Project expected to increase worker numbers
Combined with a scheduled outage, the environmental retrofit at the Craig Station Power Plant is expected to bring the biggest influx of workers to Craig since the plant’s third unit was added to the 1,264-megawatt facility.
Manpower is expected to hit a high of approximately 450 by September, decrease again by November and then climb again when the summer of 2004 hits and a second scheduled outage is implemented at the end of April.
Tri-State Generation and Transmission, part owner of the Craig Station, is facing two large projects that will take them through the middle of 2004 and cost an estimated $116 million.
The biggest project, an environmental retrofit, is the result of a lawsuit brought against the power plant by the Sierra Club filed Oct. 9, 1996.
The owners of the power plant settled the lawsuit by agreeing to upgrade its pollution control systems in Units 1 and 2 to baghouses. Baghouses use state-of-the-art equipment to better contain particles released into the air during the process of burning coal for energy using a bag filter. The current system uses electrostatic precipitators that capture particles and uses wet limestone scrubbers to remove sulfur dioxide.
Unit 3, wholly owned by Tri-State, is already equipped with a baghouse.
At its height, that construction is expected to have nearly 300 plumbers, pipe fitters, operating engineers, general laborers and electrical workers on its payroll.
According to Jim Van Someren, communications manager for Tri-State, manpower for the environmental project was at its height in mid-November at about 110, but has decreased to about 90 as winter set in. Later this month, the number of employees is expected to increase by 25 to 30 and continue to increase as certain projects are scheduled. The number of workers should max out in mid-August, Van Someren said.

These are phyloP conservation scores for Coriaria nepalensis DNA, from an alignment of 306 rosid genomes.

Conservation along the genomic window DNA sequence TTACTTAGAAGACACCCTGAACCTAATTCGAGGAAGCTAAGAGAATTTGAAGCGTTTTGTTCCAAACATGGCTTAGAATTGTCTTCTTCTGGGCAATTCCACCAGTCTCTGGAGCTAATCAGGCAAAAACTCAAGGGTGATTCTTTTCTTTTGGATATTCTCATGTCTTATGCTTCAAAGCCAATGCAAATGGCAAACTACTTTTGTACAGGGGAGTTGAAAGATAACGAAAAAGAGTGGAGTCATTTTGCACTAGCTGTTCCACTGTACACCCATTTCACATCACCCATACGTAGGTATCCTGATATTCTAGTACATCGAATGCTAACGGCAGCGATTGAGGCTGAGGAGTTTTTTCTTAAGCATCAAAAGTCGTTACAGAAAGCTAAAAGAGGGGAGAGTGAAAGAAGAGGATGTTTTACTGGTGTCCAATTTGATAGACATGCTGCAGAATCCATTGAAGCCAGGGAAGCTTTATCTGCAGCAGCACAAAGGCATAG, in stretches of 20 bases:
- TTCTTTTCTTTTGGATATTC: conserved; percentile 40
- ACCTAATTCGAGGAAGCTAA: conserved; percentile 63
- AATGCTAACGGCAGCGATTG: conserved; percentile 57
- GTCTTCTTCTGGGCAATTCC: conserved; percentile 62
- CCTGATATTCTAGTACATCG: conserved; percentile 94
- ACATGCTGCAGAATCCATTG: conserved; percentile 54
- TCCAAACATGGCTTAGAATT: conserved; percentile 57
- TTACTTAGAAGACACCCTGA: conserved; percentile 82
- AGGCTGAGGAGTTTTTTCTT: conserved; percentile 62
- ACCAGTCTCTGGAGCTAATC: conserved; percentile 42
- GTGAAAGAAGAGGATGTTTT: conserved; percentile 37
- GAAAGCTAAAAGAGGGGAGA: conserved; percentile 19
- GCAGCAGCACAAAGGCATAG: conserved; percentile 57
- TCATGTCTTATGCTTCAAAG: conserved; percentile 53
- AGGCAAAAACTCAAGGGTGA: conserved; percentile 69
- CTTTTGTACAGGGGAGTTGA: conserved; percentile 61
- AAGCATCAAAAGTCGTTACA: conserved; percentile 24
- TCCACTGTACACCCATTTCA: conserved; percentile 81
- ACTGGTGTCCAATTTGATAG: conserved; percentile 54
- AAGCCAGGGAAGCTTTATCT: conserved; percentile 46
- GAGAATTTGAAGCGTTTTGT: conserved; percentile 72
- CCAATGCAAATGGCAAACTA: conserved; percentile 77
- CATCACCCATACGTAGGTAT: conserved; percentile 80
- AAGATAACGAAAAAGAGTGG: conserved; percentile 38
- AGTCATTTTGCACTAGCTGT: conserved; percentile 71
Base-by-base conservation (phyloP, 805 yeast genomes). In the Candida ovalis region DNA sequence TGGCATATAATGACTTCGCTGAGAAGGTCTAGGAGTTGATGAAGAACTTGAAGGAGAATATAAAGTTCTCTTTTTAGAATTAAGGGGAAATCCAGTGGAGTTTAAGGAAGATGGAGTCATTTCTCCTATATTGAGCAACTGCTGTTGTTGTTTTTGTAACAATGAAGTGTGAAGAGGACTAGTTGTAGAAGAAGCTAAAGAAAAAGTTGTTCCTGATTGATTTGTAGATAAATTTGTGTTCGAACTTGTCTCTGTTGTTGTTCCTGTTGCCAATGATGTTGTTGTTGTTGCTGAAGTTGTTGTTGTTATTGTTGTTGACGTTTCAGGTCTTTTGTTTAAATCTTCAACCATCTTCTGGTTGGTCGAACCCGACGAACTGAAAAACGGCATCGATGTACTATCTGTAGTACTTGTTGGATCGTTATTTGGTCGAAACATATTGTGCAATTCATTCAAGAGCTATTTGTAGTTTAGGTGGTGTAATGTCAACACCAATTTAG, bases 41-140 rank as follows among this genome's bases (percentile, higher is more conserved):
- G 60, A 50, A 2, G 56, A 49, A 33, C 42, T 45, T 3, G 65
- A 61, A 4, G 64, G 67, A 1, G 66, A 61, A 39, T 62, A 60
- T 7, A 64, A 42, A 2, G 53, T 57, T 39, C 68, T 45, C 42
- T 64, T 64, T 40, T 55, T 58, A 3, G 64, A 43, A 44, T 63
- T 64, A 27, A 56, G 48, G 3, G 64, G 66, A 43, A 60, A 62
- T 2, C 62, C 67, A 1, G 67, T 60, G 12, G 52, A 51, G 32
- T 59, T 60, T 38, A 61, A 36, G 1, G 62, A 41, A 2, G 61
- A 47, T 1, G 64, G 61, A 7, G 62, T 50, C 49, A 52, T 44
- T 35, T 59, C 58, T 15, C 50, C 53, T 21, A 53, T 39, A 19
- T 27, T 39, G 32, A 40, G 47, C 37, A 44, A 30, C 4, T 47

Construction of the baghouse is 30 percent complete and Van Someren said the project is on schedule. Seventy-six percent — 3.7 million pounds — of the steel necessary for the project is on-site.
“Basically right now we’re building the infrastructure for the equipment that’s going to go in there,” Van Someren said.
The project, originally expected to cost $105 million, is over budget and now is expected to cost about $116 million — a cost Tri-State will share with the four other part-owners of the Craig Station’s Units 1 and 2.
The overrun is attributed to higher costs for equipment and components than was originally budgeted.
“A lot of things just came in at higher costs than what was originally projected,” Van Someren said.
The second project is a planned outage — an event that occurs about once every three years and is scheduled to coincide with the environmental project.
Unit 1 will be completely shut down in mid-September for cleaning and testing.
“Basically you could compare it to a tune-up on a car,” Van Someren said.
The outage is expected to last approximately seven weeks and take 100-150 workers to complete.
“We tried to schedule the outage in conjunction with the environmental project because that unit will have to be brought off-line at sometime for that project,” Van Someren said.
Unit 2 is scheduled for outage in mid-March of 2004 and expected to need the same amount of workers.
“Our employees can handle a certain amount (of the work during the outage) and we’ll outsource certain work,” Van Someren said.
Both outages are scheduled for times when energy demand is not at a peak.
“We’d never schedule an outage for say the dead of winter, or the middle of summer for that matter,” Van Someren said.
Units 1 and 2 each generate 428 megawatts of power. Unit 3 generates 407 megawatts. One megawatt serves the power requirement of about 1,000 residential customers.
Tri-State, which owns 24 percent of Units 1 and 2 and manages them, has made other arrangements for supplemental electricity to meet the needs of its 44 member cooperatives. Combined, they serve more than 502,000 meters in a 250,000-square-mile area.
“We know that it is scheduled and will make other provisions, whether we go out and buy supplemental power or depend on our other facilities.”
Tri-State also owns, or is partner in, generating stations in Nucla, Wheatland, Wyo., Prewitt, N.M., Burlington, Colo., Limon, Colo., Rifle, Colo., Brighton, Colo., and one in Lordsburg, N.M., which is currently under construction.
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